8. It's not selfish to have an alone day.
    Sometimes you need someone to talk to. Other times you just want people to leave you alone and let you be and that's fine. I think we have to start respecting that sometimes people just don't want to talk and constantly prodding them when they've repeatedly made it blatant isn't going to do anything but make them feel worse. If you're the one in need of a break - go for it and take as long as you need.

  9. Stay open-minded and give everything benefit-of-the-doubt.
    Okay, so there are definitely times where you shouldn't give things the benefit-of-the-doubt because it just extends the problem, but problems can also be solved through it as well or give you some direction in a way that you wouldn't have expected.

  10. Life isn't easy.
    Jens Lelie | Unsplash
    The biggest lie I have been told is that university is easy. I'm sorry but, really? I've never felt so lost (about everything) in my life and it just gets worse. I'm fully aware that this will continue for quite a while and it will get harder, but hey - what can we do except just go with it and try our best?

  11. Time and patience.
    Linking to the point above, we just have to hope that over time there will be resolutions and that we work things out eventually. After all, as much as we want things to be solved as soon as, it generally takes time to figure things out.

  12. There will always be someone putting you down.
    Humans are horrible like that. Social psychology will tell you that it's all about self-evaluation and self-esteem, so just remember that humans simply use it as a way to maintain confidence in themselves. It doesn't mean anything. Psychology will also tell you that opinions lack validity and reliability and that's enough to question whatever is being said about you.

  13. You don't always have to be happy.
    I'm not a big fan of the whole 'look at the positives' cliché. Don't get me wrong, I do think it's good to look at the bright side but when you're trying to explain your concerns to someone and they throw that phrase at you, it's quite degrading. They don't mean it in this way, but it does make you question whether you're ungrateful. The thing is, not being positive doesn't make us ungrateful. In a way, it can be good to accept that you're not happy rather than force it, because how will you ever find a solution without doing so?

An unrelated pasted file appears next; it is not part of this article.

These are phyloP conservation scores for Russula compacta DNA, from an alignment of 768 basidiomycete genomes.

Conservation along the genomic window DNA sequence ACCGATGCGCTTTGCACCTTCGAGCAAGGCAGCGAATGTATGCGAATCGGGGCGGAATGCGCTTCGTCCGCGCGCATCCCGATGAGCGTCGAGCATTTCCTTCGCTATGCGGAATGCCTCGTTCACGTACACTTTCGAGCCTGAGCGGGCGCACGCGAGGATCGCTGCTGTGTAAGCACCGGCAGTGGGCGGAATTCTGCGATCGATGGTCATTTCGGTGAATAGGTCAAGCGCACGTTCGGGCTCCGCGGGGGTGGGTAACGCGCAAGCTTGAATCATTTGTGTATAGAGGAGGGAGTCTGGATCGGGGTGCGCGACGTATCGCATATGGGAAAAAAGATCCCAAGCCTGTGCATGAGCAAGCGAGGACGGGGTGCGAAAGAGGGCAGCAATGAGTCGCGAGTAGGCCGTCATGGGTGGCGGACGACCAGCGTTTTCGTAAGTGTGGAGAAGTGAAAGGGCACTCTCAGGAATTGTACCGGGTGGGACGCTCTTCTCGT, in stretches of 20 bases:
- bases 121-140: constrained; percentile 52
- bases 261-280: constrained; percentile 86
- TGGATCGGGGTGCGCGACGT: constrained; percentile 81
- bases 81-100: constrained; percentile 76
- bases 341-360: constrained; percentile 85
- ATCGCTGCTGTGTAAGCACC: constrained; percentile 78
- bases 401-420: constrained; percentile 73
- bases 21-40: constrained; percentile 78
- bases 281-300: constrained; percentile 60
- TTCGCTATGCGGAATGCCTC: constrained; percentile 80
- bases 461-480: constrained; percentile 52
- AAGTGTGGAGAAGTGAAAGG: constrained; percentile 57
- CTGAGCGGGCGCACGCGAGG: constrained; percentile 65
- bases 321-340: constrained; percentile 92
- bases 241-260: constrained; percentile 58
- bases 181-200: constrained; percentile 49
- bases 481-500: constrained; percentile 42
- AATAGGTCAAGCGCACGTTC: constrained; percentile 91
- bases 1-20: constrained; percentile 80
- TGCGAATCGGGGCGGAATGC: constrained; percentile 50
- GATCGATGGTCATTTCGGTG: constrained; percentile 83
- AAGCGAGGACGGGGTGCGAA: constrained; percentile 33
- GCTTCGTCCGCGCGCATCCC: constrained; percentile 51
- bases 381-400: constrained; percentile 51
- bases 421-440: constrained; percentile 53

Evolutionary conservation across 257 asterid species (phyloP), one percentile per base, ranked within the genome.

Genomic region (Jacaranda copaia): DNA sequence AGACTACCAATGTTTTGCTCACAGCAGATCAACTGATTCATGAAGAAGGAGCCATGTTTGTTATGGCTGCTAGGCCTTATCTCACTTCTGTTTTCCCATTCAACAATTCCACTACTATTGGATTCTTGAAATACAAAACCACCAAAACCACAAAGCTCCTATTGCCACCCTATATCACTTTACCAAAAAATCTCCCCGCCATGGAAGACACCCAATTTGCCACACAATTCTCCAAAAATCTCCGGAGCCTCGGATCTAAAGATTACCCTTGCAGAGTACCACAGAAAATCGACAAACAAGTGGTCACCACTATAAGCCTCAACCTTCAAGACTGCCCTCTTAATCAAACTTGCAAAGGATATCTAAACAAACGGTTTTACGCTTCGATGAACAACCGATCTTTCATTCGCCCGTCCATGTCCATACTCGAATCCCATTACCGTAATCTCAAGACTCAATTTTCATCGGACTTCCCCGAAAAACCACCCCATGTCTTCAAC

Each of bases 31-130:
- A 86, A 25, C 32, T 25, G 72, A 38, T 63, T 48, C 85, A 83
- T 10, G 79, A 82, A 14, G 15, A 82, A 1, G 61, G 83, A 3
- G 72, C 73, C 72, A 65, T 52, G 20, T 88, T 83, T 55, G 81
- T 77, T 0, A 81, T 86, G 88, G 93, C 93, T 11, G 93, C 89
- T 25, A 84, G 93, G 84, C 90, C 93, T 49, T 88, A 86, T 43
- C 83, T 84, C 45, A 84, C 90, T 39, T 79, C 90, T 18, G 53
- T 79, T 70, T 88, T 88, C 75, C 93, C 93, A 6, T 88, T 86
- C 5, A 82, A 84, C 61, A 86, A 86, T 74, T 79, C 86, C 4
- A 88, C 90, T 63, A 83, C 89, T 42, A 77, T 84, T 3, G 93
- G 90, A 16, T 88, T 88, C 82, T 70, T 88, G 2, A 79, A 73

14. Do you really not care?
    The amount of times when we have said that we 'don't care' when really, we do. Probably most of the time that we say it. As much as we don't want to, it's nice to think about why we do care. It can say a lot of your character and that's something that is important to acknowledge and be aware of.

  15. You are never too old.
    Skitterphoto | Pexels
    Watch a Disney movie, play a game of tag with your friends, do all the things that people call 'child-ish'. We all need to have fun and just because we are now 'adults' it doesn't mean we can't enjoy our favourite childhood activities. If it helps you escape from your adult duties, go for it!

  16. Don't let people take advantage of you.
    Cut them out. It takes so much resistance but gradually they'll get the point. I probably sound like an awful person right now, but you know when people need support or when they are purely taking advantage of you. The best thing is to not let it happen in the first place, but the guilt of not helping always gets to the better of us!

  17. Kindness goes a long way.
    A simple hello down the corridor, asking how people are doing (with genuine interest), a random chat with a stranger in Tesco, helping someone who is really struggling with work - it all makes the difference to someone's day.

  18. Experience changes everything.
    It's one thing to learn about something theoretically; it's another to physically experience and be able to reflect on it. If it goes well - great. If it doesn't go well, also great! At least you will know where you stand, but also remember that no one experience is the same so give it a go more than once.

  19. Stability is going to take a long while.